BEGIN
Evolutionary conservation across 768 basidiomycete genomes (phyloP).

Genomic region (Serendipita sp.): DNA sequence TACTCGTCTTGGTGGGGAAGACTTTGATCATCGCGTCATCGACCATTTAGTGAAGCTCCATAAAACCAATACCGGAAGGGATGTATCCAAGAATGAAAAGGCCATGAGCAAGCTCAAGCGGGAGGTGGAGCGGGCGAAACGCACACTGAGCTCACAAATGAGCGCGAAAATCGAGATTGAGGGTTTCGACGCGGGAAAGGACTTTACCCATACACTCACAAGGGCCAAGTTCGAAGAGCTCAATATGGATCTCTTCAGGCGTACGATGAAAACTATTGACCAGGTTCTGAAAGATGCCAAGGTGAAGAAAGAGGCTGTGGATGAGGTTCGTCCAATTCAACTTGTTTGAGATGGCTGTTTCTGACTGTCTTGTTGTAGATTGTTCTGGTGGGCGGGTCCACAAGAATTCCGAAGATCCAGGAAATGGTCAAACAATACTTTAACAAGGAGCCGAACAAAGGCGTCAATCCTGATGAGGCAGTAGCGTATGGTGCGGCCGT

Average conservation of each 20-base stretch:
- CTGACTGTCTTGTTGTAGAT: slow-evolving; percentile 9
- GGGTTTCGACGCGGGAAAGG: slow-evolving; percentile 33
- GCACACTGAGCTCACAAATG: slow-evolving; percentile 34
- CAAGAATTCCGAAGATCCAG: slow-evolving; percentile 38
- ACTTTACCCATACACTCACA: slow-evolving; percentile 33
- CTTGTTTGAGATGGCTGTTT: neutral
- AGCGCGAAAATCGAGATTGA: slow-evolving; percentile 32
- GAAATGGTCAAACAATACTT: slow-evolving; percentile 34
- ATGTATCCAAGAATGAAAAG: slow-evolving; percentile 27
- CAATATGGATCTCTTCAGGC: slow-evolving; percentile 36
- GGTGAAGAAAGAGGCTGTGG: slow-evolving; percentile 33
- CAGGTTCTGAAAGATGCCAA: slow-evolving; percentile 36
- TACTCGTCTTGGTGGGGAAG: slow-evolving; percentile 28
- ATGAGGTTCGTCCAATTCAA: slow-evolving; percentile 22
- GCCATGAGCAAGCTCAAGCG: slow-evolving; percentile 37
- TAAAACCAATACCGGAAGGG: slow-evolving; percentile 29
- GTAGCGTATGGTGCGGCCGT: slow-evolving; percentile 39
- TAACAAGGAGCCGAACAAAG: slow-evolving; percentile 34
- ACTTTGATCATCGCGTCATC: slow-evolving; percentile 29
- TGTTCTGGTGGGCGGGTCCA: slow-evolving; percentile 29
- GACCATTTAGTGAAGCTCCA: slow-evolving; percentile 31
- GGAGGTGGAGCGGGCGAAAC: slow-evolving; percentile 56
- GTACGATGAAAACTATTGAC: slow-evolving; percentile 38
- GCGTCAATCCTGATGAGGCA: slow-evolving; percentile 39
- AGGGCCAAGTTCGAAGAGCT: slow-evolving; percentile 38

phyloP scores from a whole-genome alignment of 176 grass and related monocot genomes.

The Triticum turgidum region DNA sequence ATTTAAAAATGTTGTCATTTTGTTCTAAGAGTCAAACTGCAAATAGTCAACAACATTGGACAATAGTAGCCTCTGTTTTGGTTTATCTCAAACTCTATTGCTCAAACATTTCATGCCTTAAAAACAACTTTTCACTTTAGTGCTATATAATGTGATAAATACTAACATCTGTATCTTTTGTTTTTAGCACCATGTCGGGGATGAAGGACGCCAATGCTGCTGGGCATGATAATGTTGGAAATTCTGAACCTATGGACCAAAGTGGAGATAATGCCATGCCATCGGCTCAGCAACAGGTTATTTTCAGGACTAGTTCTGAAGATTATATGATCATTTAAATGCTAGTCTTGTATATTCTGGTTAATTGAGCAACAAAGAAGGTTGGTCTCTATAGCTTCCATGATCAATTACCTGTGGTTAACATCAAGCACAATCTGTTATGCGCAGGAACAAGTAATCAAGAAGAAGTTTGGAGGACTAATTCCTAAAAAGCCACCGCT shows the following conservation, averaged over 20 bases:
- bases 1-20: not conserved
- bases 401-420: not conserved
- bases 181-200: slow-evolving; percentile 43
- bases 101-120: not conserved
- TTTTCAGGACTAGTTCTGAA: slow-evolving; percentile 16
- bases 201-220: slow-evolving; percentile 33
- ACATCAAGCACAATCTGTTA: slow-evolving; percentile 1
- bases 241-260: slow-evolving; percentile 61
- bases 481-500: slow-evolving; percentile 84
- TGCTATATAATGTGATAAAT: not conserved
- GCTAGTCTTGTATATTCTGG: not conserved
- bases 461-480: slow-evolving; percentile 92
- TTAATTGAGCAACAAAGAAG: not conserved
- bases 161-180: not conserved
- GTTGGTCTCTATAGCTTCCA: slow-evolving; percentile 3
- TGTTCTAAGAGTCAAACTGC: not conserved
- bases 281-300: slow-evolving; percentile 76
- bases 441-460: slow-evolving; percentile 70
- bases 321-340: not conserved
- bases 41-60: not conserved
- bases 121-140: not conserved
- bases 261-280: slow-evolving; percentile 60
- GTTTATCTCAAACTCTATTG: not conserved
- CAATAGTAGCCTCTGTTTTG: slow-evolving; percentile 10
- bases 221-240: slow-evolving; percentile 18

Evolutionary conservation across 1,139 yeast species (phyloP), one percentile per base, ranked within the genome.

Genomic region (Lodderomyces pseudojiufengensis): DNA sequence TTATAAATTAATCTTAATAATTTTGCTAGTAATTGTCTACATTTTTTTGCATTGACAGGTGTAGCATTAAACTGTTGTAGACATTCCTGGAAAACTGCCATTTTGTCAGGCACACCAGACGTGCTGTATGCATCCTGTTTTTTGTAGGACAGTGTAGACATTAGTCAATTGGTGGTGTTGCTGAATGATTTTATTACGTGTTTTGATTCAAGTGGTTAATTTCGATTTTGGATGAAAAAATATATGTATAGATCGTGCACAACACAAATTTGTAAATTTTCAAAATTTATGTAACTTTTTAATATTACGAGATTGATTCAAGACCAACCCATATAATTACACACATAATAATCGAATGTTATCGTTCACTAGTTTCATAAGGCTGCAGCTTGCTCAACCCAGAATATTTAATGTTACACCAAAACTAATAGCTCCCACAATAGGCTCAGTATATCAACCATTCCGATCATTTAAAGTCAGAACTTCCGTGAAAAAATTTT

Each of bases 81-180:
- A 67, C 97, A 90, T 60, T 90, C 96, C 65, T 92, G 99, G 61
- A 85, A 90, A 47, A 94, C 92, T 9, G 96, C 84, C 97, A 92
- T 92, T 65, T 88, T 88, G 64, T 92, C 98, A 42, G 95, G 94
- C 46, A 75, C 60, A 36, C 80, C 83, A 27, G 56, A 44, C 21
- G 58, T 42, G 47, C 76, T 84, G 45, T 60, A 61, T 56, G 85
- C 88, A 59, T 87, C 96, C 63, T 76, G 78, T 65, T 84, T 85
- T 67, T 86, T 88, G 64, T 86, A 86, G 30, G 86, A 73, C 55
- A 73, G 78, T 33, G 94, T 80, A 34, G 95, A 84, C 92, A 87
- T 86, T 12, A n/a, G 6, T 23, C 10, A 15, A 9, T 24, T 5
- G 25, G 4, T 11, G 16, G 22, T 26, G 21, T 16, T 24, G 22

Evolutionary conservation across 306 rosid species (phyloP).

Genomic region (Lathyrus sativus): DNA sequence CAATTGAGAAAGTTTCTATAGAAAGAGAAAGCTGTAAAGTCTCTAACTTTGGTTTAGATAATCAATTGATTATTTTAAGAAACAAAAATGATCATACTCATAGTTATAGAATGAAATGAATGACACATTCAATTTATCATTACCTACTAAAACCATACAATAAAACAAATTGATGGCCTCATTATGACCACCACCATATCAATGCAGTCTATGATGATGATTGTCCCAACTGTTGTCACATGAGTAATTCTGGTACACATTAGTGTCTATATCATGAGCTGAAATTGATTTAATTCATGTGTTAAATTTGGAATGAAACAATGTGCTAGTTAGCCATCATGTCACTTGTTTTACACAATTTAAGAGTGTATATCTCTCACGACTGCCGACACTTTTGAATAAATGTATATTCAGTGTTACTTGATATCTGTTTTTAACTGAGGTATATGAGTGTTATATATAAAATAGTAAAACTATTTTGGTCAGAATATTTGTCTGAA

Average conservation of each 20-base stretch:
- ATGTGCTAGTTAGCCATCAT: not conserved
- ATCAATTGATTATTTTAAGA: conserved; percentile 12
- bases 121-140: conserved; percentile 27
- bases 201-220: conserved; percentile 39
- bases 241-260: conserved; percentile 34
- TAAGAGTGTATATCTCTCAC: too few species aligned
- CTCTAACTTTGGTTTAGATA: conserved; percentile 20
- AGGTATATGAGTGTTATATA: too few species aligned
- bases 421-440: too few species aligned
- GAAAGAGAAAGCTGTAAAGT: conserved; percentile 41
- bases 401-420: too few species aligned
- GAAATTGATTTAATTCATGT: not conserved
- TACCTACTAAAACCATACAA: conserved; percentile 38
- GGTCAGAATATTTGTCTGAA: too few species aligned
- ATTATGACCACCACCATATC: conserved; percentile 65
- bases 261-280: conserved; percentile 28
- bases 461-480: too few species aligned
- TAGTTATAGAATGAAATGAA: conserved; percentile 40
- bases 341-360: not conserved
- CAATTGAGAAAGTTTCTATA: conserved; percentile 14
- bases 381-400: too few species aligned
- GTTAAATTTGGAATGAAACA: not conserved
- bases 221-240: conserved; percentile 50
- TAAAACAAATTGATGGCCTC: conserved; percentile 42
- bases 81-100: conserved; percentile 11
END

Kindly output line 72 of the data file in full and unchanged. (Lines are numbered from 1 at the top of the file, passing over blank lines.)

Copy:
- ATGTGCTAGTTAGCCATCAT: not conserved